Emergency Savings for Life in the Military
Written by Dan Mahoney, a Project Sanctuary volunteer and a First Command financial advisor who provides face-to-face coaching in Valdosta, GA. Dan helps military families shape positive financial behaviors. He joined First Command after a 21-year career in the United States Air Force. There, he attained the rank of senior master sergeant and served as an aircraft maintainer supporting the F-111 Aardvark and F-15E Strike Eagle during both peacetime and wartime. You can connect with Dan on Facebook.
Type “emergency savings” into Google, and you’ll find hundreds of articles on the subject that all promote the same general message: you should save and maintain roughly 6 months’ worth of income for unexpected expenses. By doing so, you’ll be better prepared to weather a home or car repair, a medical bill or maybe even a job loss without having to dip into your investments or live on credit.
For all the uncertainty associated with life in the military, unexpected expenses – and the financial instability that comes with them – may actually be less likely. Historically, job security in the military is greater and the comprehensive coverage provided to service members protects them from unexpected medical bills. That means you may not need to park as much money in your emergency savings account as your civilian counterparts – which could give you a head start on investing for the goals that are important to you.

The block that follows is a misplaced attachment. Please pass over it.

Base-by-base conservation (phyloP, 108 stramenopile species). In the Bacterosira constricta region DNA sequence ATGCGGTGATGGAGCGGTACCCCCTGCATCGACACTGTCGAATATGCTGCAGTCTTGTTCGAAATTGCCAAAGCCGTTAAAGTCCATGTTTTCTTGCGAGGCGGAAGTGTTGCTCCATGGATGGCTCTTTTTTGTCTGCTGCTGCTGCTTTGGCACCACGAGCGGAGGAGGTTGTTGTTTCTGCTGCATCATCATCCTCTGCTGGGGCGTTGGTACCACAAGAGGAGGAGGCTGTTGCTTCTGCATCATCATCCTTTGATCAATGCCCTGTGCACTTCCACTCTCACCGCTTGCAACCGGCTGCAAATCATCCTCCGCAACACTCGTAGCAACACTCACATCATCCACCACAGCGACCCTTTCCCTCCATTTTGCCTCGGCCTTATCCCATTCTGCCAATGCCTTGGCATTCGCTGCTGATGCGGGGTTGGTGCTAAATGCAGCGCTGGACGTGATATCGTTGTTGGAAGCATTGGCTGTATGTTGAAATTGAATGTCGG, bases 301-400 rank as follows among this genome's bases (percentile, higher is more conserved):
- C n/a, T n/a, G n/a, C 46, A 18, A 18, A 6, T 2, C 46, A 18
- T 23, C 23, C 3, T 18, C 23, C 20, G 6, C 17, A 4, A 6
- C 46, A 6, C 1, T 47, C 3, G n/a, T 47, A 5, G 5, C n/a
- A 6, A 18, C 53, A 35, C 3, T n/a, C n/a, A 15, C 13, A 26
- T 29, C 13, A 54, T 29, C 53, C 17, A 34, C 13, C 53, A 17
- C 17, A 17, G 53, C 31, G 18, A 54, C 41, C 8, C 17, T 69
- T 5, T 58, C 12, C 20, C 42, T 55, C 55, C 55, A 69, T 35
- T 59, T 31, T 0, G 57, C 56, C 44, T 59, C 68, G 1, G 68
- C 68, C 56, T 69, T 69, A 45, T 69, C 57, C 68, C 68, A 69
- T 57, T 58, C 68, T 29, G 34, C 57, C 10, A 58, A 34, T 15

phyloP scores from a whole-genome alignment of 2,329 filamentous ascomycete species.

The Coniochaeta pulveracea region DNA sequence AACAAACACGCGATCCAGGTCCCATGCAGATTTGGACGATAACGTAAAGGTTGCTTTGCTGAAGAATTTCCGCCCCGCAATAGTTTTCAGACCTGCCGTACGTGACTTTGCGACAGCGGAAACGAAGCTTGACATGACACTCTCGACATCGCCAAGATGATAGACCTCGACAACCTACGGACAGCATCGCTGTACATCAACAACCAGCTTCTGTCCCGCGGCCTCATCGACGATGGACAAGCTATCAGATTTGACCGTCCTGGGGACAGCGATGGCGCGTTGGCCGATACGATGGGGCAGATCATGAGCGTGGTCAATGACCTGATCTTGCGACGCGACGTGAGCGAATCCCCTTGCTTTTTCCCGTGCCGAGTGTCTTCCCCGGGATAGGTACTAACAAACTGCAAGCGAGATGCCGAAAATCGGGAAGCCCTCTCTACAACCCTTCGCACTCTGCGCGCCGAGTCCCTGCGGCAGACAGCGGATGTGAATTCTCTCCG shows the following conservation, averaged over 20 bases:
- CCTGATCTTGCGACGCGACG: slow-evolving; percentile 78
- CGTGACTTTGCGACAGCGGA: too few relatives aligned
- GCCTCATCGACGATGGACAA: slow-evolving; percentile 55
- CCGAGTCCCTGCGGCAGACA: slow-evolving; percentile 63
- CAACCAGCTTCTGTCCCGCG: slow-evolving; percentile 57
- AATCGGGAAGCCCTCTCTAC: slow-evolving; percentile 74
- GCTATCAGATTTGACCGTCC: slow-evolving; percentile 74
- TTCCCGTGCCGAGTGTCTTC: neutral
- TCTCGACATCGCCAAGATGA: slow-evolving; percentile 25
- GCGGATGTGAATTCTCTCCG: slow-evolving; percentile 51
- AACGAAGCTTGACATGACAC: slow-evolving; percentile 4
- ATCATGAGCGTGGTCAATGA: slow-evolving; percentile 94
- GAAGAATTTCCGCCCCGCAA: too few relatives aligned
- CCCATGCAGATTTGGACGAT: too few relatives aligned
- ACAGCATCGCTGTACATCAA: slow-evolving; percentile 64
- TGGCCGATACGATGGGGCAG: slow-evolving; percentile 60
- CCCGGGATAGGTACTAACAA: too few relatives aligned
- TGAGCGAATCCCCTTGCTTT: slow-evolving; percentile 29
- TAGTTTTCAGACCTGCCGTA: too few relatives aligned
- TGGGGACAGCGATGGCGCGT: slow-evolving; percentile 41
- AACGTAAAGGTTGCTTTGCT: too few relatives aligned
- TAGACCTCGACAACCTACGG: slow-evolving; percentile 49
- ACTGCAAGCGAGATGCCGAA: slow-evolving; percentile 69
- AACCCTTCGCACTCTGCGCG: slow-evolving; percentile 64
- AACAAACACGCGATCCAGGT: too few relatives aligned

How much, then, should you keep in your emergency savings?
Before you can answer this question, you first need to identify what qualifies as an emergency. When you start to see a large amount of money in your savings account, it’s tempting to spend it. But if the expense occurs regularly (like your car payment) or can be planned for in advance (like vacation), that expense is not an emergency.
For expenses that are emergencies, a reasonable savings objective is one or two months’ of income. Before you set that as your goal, however, take a look at your life situation and factor in anything that could add additional risk. If you own a house or have a large family, emergency expenses might end up costing you a little more, and having an extra month or two of income in reserve could lower your risk of using credit. In some situations, even for military service members, it may be appropriate to set aside that full six months of income. For instance, if your family relies heavily on a civilian spouse’s income or you will soon separate from the military, you are more susceptible to the financial risks than those outside of the military force.
Once you decide on your emergency savings goal, figure out how much money you can allot to the goal each month, and set up an automatic deduction from your paycheck. And when you hit your goal, don’t stop saving altogether. By continually replenishing your account, you’ll be better prepared when you inevitably have to dip into it.
This article has been published previously in First Command publications.
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